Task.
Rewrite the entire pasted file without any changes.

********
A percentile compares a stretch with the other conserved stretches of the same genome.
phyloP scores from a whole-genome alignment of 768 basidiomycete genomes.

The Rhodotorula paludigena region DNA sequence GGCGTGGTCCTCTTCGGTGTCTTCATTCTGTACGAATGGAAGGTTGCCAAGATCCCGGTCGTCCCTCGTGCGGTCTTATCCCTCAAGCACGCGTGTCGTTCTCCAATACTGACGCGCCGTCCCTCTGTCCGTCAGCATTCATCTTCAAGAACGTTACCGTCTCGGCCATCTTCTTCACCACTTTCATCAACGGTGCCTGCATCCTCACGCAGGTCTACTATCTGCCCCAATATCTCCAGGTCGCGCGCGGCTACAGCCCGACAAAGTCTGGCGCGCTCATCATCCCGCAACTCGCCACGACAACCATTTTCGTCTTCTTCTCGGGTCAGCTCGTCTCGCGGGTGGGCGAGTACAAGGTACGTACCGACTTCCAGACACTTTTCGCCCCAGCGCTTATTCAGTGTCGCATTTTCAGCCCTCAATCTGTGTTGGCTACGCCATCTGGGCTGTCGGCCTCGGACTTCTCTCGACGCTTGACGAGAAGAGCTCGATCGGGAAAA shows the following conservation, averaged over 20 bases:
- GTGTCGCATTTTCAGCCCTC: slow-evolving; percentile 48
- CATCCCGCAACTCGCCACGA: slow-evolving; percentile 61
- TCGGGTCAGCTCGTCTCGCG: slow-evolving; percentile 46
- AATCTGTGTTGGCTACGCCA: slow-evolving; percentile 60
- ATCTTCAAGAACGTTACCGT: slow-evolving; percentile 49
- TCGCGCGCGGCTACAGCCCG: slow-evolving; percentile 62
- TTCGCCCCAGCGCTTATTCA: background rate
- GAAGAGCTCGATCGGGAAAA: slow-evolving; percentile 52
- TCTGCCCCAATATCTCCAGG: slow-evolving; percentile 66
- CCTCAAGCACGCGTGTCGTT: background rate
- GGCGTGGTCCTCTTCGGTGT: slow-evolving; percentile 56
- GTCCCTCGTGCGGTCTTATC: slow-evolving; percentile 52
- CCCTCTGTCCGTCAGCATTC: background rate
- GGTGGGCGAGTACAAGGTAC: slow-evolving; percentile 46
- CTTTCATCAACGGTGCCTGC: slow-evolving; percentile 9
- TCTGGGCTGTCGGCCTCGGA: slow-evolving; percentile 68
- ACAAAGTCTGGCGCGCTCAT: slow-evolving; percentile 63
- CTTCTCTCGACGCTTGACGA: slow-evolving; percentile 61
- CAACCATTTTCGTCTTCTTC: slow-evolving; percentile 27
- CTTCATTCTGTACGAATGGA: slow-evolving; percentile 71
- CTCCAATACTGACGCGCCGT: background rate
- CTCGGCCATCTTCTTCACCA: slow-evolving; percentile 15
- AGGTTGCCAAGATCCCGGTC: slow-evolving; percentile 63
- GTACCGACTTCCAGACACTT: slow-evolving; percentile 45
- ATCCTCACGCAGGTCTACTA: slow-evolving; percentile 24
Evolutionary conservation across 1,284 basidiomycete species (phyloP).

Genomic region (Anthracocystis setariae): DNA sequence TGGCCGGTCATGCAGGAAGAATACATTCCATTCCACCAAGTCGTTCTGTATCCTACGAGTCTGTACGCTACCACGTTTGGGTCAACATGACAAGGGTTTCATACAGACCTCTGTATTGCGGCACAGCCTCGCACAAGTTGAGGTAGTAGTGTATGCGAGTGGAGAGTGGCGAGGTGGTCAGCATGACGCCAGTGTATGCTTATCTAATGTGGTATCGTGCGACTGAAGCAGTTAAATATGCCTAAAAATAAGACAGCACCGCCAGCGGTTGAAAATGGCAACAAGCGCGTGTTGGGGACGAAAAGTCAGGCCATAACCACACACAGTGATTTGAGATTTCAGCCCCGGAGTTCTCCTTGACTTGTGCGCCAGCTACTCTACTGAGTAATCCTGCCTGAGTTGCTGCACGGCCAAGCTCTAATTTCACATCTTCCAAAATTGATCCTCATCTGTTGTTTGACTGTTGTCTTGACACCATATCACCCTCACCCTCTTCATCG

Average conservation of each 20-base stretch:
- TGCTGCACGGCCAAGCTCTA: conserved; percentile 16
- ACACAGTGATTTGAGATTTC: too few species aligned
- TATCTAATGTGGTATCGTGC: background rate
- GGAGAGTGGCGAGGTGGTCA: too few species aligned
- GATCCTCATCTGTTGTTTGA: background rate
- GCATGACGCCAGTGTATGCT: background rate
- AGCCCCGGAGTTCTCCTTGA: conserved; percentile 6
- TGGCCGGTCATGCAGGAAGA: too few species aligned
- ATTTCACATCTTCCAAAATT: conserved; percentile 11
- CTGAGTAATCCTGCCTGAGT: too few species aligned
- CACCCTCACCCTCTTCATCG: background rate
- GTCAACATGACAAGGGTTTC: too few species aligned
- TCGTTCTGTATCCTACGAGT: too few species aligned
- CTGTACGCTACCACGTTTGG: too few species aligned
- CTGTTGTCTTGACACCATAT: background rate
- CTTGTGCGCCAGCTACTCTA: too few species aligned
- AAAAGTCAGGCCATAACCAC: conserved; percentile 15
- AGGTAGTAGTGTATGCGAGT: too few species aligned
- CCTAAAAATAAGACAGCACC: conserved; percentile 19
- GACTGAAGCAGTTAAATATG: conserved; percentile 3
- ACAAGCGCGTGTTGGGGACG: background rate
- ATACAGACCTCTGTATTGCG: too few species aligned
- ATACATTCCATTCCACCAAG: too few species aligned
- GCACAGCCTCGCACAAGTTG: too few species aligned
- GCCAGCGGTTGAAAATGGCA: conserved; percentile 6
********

A percentile compares a stretch with the other conserved stretches of the same genome.
phyloP scores from a whole-genome alignment of 768 basidiomycete genomes.

The Rhodotorula paludigena region DNA sequence GGCGTGGTCCTCTTCGGTGTCTTCATTCTGTACGAATGGAAGGTTGCCAAGATCCCGGTCGTCCCTCGTGCGGTCTTATCCCTCAAGCACGCGTGTCGTTCTCCAATACTGACGCGCCGTCCCTCTGTCCGTCAGCATTCATCTTCAAGAACGTTACCGTCTCGGCCATCTTCTTCACCACTTTCATCAACGGTGCCTGCATCCTCACGCAGGTCTACTATCTGCCCCAATATCTCCAGGTCGCGCGCGGCTACAGCCCGACAAAGTCTGGCGCGCTCATCATCCCGCAACTCGCCACGACAACCATTTTCGTCTTCTTCTCGGGTCAGCTCGTCTCGCGGGTGGGCGAGTACAAGGTACGTACCGACTTCCAGACACTTTTCGCCCCAGCGCTTATTCAGTGTCGCATTTTCAGCCCTCAATCTGTGTTGGCTACGCCATCTGGGCTGTCGGCCTCGGACTTCTCTCGACGCTTGACGAGAAGAGCTCGATCGGGAAAA shows the following conservation, averaged over 20 bases:
- GTGTCGCATTTTCAGCCCTC: slow-evolving; percentile 48
- CATCCCGCAACTCGCCACGA: slow-evolving; percentile 61
- TCGGGTCAGCTCGTCTCGCG: slow-evolving; percentile 46
- AATCTGTGTTGGCTACGCCA: slow-evolving; percentile 60
- ATCTTCAAGAACGTTACCGT: slow-evolving; percentile 49
- TCGCGCGCGGCTACAGCCCG: slow-evolving; percentile 62
- TTCGCCCCAGCGCTTATTCA: background rate
- GAAGAGCTCGATCGGGAAAA: slow-evolving; percentile 52
- TCTGCCCCAATATCTCCAGG: slow-evolving; percentile 66
- CCTCAAGCACGCGTGTCGTT: background rate
- GGCGTGGTCCTCTTCGGTGT: slow-evolving; percentile 56
- GTCCCTCGTGCGGTCTTATC: slow-evolving; percentile 52
- CCCTCTGTCCGTCAGCATTC: background rate
- GGTGGGCGAGTACAAGGTAC: slow-evolving; percentile 46
- CTTTCATCAACGGTGCCTGC: slow-evolving; percentile 9
- TCTGGGCTGTCGGCCTCGGA: slow-evolving; percentile 68
- ACAAAGTCTGGCGCGCTCAT: slow-evolving; percentile 63
- CTTCTCTCGACGCTTGACGA: slow-evolving; percentile 61
- CAACCATTTTCGTCTTCTTC: slow-evolving; percentile 27
- CTTCATTCTGTACGAATGGA: slow-evolving; percentile 71
- CTCCAATACTGACGCGCCGT: background rate
- CTCGGCCATCTTCTTCACCA: slow-evolving; percentile 15
- AGGTTGCCAAGATCCCGGTC: slow-evolving; percentile 63
- GTACCGACTTCCAGACACTT: slow-evolving; percentile 45
- ATCCTCACGCAGGTCTACTA: slow-evolving; percentile 24
Evolutionary conservation across 1,284 basidiomycete species (phyloP).

Genomic region (Anthracocystis setariae): DNA sequence TGGCCGGTCATGCAGGAAGAATACATTCCATTCCACCAAGTCGTTCTGTATCCTACGAGTCTGTACGCTACCACGTTTGGGTCAACATGACAAGGGTTTCATACAGACCTCTGTATTGCGGCACAGCCTCGCACAAGTTGAGGTAGTAGTGTATGCGAGTGGAGAGTGGCGAGGTGGTCAGCATGACGCCAGTGTATGCTTATCTAATGTGGTATCGTGCGACTGAAGCAGTTAAATATGCCTAAAAATAAGACAGCACCGCCAGCGGTTGAAAATGGCAACAAGCGCGTGTTGGGGACGAAAAGTCAGGCCATAACCACACACAGTGATTTGAGATTTCAGCCCCGGAGTTCTCCTTGACTTGTGCGCCAGCTACTCTACTGAGTAATCCTGCCTGAGTTGCTGCACGGCCAAGCTCTAATTTCACATCTTCCAAAATTGATCCTCATCTGTTGTTTGACTGTTGTCTTGACACCATATCACCCTCACCCTCTTCATCG

Average conservation of each 20-base stretch:
- TGCTGCACGGCCAAGCTCTA: conserved; percentile 16
- ACACAGTGATTTGAGATTTC: too few species aligned
- TATCTAATGTGGTATCGTGC: background rate
- GGAGAGTGGCGAGGTGGTCA: too few species aligned
- GATCCTCATCTGTTGTTTGA: background rate
- GCATGACGCCAGTGTATGCT: background rate
- AGCCCCGGAGTTCTCCTTGA: conserved; percentile 6
- TGGCCGGTCATGCAGGAAGA: too few species aligned
- ATTTCACATCTTCCAAAATT: conserved; percentile 11
- CTGAGTAATCCTGCCTGAGT: too few species aligned
- CACCCTCACCCTCTTCATCG: background rate
- GTCAACATGACAAGGGTTTC: too few species aligned
- TCGTTCTGTATCCTACGAGT: too few species aligned
- CTGTACGCTACCACGTTTGG: too few species aligned
- CTGTTGTCTTGACACCATAT: background rate
- CTTGTGCGCCAGCTACTCTA: too few species aligned
- AAAAGTCAGGCCATAACCAC: conserved; percentile 15
- AGGTAGTAGTGTATGCGAGT: too few species aligned
- CCTAAAAATAAGACAGCACC: conserved; percentile 19
- GACTGAAGCAGTTAAATATG: conserved; percentile 3
- ACAAGCGCGTGTTGGGGACG: background rate
- ATACAGACCTCTGTATTGCG: too few species aligned
- ATACATTCCATTCCACCAAG: too few species aligned
- GCACAGCCTCGCACAAGTTG: too few species aligned
- GCCAGCGGTTGAAAATGGCA: conserved; percentile 6